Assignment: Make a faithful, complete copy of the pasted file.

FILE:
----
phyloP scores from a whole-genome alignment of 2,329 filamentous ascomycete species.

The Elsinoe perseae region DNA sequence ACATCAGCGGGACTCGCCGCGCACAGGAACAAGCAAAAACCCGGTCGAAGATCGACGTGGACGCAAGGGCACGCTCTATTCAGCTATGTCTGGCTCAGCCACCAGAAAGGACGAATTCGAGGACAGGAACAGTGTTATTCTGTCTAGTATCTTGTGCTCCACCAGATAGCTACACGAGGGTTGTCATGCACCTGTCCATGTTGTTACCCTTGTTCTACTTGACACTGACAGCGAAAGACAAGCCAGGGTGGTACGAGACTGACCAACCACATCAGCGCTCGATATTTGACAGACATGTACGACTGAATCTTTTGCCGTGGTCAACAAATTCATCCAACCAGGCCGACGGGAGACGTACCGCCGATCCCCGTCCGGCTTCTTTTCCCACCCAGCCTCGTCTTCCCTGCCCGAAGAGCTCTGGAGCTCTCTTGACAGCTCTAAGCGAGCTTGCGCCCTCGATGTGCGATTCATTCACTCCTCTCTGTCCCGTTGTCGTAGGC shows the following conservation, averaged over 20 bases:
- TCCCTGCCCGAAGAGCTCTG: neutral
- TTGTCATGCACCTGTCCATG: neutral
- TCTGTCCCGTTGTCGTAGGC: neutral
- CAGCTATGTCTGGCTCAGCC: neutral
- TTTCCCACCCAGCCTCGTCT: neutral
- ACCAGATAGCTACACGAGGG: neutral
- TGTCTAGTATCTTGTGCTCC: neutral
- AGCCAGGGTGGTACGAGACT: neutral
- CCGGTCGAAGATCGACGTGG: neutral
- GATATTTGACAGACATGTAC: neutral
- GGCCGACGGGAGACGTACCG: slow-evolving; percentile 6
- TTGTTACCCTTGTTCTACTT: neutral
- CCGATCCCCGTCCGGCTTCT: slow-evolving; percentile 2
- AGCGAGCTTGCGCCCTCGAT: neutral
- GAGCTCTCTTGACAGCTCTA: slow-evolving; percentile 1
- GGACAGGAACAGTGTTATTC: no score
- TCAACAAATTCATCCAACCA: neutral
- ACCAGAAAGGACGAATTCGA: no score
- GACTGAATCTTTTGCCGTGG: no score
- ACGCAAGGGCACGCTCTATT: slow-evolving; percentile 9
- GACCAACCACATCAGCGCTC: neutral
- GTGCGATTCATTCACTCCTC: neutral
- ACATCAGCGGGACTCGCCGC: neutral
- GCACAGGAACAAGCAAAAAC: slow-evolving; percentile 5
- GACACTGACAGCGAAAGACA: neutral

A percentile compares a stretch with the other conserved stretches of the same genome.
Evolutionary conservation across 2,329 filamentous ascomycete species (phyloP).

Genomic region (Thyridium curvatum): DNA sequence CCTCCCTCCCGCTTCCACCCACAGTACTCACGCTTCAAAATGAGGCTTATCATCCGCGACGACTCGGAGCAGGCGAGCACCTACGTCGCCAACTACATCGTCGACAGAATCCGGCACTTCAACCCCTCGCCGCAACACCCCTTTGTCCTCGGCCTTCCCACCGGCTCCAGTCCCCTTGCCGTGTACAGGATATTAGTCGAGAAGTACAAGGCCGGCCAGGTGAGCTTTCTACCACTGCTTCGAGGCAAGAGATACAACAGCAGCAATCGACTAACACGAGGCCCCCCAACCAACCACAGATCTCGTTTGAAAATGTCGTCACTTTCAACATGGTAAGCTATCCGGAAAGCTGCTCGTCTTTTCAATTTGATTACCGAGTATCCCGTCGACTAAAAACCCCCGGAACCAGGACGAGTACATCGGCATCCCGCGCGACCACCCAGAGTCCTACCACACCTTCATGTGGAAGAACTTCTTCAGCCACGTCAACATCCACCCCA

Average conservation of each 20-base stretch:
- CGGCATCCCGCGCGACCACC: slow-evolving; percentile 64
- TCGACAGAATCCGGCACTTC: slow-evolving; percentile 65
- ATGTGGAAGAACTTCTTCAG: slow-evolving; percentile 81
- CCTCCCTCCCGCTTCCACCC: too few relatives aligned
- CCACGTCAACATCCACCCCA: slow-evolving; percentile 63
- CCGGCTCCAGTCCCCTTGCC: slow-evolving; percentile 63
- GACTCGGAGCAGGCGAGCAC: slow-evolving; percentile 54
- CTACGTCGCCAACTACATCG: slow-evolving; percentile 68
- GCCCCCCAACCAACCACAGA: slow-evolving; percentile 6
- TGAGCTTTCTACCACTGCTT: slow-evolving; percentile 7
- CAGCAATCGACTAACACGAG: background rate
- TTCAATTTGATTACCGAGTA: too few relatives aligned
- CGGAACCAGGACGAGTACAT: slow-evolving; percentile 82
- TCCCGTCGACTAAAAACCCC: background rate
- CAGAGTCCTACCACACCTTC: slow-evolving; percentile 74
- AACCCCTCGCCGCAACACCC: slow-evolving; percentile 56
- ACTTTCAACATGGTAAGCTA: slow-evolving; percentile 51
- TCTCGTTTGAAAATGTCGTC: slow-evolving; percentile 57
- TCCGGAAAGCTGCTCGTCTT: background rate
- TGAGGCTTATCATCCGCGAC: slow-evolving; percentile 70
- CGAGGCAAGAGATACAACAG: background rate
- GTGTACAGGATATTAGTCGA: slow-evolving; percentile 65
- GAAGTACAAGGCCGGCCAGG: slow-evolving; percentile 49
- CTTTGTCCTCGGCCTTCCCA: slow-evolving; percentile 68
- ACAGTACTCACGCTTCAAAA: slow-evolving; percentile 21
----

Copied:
phyloP scores from a whole-genome alignment of 2,329 filamentous ascomycete species.

The Elsinoe perseae region DNA sequence ACATCAGCGGGACTCGCCGCGCACAGGAACAAGCAAAAACCCGGTCGAAGATCGACGTGGACGCAAGGGCACGCTCTATTCAGCTATGTCTGGCTCAGCCACCAGAAAGGACGAATTCGAGGACAGGAACAGTGTTATTCTGTCTAGTATCTTGTGCTCCACCAGATAGCTACACGAGGGTTGTCATGCACCTGTCCATGTTGTTACCCTTGTTCTACTTGACACTGACAGCGAAAGACAAGCCAGGGTGGTACGAGACTGACCAACCACATCAGCGCTCGATATTTGACAGACATGTACGACTGAATCTTTTGCCGTGGTCAACAAATTCATCCAACCAGGCCGACGGGAGACGTACCGCCGATCCCCGTCCGGCTTCTTTTCCCACCCAGCCTCGTCTTCCCTGCCCGAAGAGCTCTGGAGCTCTCTTGACAGCTCTAAGCGAGCTTGCGCCCTCGATGTGCGATTCATTCACTCCTCTCTGTCCCGTTGTCGTAGGC shows the following conservation, averaged over 20 bases:
- TCCCTGCCCGAAGAGCTCTG: neutral
- TTGTCATGCACCTGTCCATG: neutral
- TCTGTCCCGTTGTCGTAGGC: neutral
- CAGCTATGTCTGGCTCAGCC: neutral
- TTTCCCACCCAGCCTCGTCT: neutral
- ACCAGATAGCTACACGAGGG: neutral
- TGTCTAGTATCTTGTGCTCC: neutral
- AGCCAGGGTGGTACGAGACT: neutral
- CCGGTCGAAGATCGACGTGG: neutral
- GATATTTGACAGACATGTAC: neutral
- GGCCGACGGGAGACGTACCG: slow-evolving; percentile 6
- TTGTTACCCTTGTTCTACTT: neutral
- CCGATCCCCGTCCGGCTTCT: slow-evolving; percentile 2
- AGCGAGCTTGCGCCCTCGAT: neutral
- GAGCTCTCTTGACAGCTCTA: slow-evolving; percentile 1
- GGACAGGAACAGTGTTATTC: no score
- TCAACAAATTCATCCAACCA: neutral
- ACCAGAAAGGACGAATTCGA: no score
- GACTGAATCTTTTGCCGTGG: no score
- ACGCAAGGGCACGCTCTATT: slow-evolving; percentile 9
- GACCAACCACATCAGCGCTC: neutral
- GTGCGATTCATTCACTCCTC: neutral
- ACATCAGCGGGACTCGCCGC: neutral
- GCACAGGAACAAGCAAAAAC: slow-evolving; percentile 5
- GACACTGACAGCGAAAGACA: neutral

A percentile compares a stretch with the other conserved stretches of the same genome.
Evolutionary conservation across 2,329 filamentous ascomycete species (phyloP).

Genomic region (Thyridium curvatum): DNA sequence CCTCCCTCCCGCTTCCACCCACAGTACTCACGCTTCAAAATGAGGCTTATCATCCGCGACGACTCGGAGCAGGCGAGCACCTACGTCGCCAACTACATCGTCGACAGAATCCGGCACTTCAACCCCTCGCCGCAACACCCCTTTGTCCTCGGCCTTCCCACCGGCTCCAGTCCCCTTGCCGTGTACAGGATATTAGTCGAGAAGTACAAGGCCGGCCAGGTGAGCTTTCTACCACTGCTTCGAGGCAAGAGATACAACAGCAGCAATCGACTAACACGAGGCCCCCCAACCAACCACAGATCTCGTTTGAAAATGTCGTCACTTTCAACATGGTAAGCTATCCGGAAAGCTGCTCGTCTTTTCAATTTGATTACCGAGTATCCCGTCGACTAAAAACCCCCGGAACCAGGACGAGTACATCGGCATCCCGCGCGACCACCCAGAGTCCTACCACACCTTCATGTGGAAGAACTTCTTCAGCCACGTCAACATCCACCCCA

Average conservation of each 20-base stretch:
- CGGCATCCCGCGCGACCACC: slow-evolving; percentile 64
- TCGACAGAATCCGGCACTTC: slow-evolving; percentile 65
- ATGTGGAAGAACTTCTTCAG: slow-evolving; percentile 81
- CCTCCCTCCCGCTTCCACCC: too few relatives aligned
- CCACGTCAACATCCACCCCA: slow-evolving; percentile 63
- CCGGCTCCAGTCCCCTTGCC: slow-evolving; percentile 63
- GACTCGGAGCAGGCGAGCAC: slow-evolving; percentile 54
- CTACGTCGCCAACTACATCG: slow-evolving; percentile 68
- GCCCCCCAACCAACCACAGA: slow-evolving; percentile 6
- TGAGCTTTCTACCACTGCTT: slow-evolving; percentile 7
- CAGCAATCGACTAACACGAG: background rate
- TTCAATTTGATTACCGAGTA: too few relatives aligned
- CGGAACCAGGACGAGTACAT: slow-evolving; percentile 82
- TCCCGTCGACTAAAAACCCC: background rate
- CAGAGTCCTACCACACCTTC: slow-evolving; percentile 74
- AACCCCTCGCCGCAACACCC: slow-evolving; percentile 56
- ACTTTCAACATGGTAAGCTA: slow-evolving; percentile 51
- TCTCGTTTGAAAATGTCGTC: slow-evolving; percentile 57
- TCCGGAAAGCTGCTCGTCTT: background rate
- TGAGGCTTATCATCCGCGAC: slow-evolving; percentile 70
- CGAGGCAAGAGATACAACAG: background rate
- GTGTACAGGATATTAGTCGA: slow-evolving; percentile 65
- GAAGTACAAGGCCGGCCAGG: slow-evolving; percentile 49
- CTTTGTCCTCGGCCTTCCCA: slow-evolving; percentile 68
- ACAGTACTCACGCTTCAAAA: slow-evolving; percentile 21